Jail looks for funds to install cameras
April 27, 2003
The recent assault on two high-profile inmates by cell mates at the Carson City Jail exposes the facility’s need for cameras inside the cell blocks, authorities say.
Jason Laurie, 28, being held on charges of sexually assaulting unconscious patients while a nurse at Carson-Tahoe Hospital, told jail officials he was assaulted by another inmate April 10 over a dispute about television.
Had their been a video or digital recording of the event, staff would know who attacked whom first, said Lt. Ray Saylo.
“But there’s no money for cameras,” he said.
Subsequent interviews with witnesses backed up Laurie’s statement, he said.
That wasn’t the case with an April 18 assault on a man serving 30 days for his part in the 1998 motel room beating death of Sammy Resendiz.
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“Michael Kizer had a small cut on his head and a little blood on his shirt, but refused to give any details about the incident,” Saylo said. “We can’t force a victim to tell us.”
Jail deputies could have seen it for themselves if a camera had been recording the block, he said.
The jail, built in 1997 as part of the $22 million Public Safety Complex, has plenty of high-tech features in its design and its security. But when it comes to eyes in the sky, in a state where they are common in casinos, parking lots and traffic intersections, the jail has cameras only in hallways and entryways.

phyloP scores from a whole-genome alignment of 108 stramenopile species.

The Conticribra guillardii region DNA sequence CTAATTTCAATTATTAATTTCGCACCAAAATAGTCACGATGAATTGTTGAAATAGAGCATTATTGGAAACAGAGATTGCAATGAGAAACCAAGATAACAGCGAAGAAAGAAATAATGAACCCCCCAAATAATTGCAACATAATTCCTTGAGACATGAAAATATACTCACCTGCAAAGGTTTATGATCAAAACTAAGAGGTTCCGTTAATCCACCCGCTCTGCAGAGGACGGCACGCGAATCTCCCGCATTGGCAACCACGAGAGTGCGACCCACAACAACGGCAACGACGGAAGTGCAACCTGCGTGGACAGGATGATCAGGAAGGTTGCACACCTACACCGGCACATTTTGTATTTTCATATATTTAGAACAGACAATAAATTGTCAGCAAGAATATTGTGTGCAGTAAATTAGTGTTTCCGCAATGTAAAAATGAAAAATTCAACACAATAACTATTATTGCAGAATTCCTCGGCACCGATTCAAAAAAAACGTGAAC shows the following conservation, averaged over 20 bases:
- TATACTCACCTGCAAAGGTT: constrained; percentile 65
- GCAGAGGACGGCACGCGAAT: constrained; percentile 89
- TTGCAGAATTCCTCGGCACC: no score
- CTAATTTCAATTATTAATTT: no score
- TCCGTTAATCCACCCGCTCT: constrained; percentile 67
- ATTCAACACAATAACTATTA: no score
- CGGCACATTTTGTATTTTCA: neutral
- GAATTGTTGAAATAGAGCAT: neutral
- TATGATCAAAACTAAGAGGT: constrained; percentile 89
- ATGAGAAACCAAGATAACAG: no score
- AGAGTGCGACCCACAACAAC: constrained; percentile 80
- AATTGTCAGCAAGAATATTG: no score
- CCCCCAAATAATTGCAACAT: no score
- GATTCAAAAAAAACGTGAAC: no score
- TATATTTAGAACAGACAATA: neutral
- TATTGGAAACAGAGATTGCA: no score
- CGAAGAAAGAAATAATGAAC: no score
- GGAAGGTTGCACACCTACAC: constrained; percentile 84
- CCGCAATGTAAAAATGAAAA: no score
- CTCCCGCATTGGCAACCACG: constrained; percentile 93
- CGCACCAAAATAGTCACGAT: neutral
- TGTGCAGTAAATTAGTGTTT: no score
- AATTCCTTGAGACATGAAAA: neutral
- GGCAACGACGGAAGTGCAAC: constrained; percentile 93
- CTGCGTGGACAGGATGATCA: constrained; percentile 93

With a limited staff, it’s impossible to see what’s happening with inmates in the cell blocks at all times, Saylo said.
“I think cameras are a tremendous idea” said Sheriff Ken Furlong. “If an incident occurs in the jail, we need to have all the details.”
He said cameras are like insurance for deputies accused of mistreating the inmates and could deter inmates from misbehaving.
He also sees the cameras as reminding deputies to always be professional.
“If you have the ability to see yourself, you improve,” he said.
Estimates on eight cameras, about two per cell block, have come in at $11,000, Saylo said.
Furlong said the department is actively pursuing grants to cover the cost of equipment and installation.
“We are working in that direction. Anything we can possibly do to enhance the safety and security of detention we will do,” he said. “Cameras could lessen the possibility that we will pay for errors in the long run.”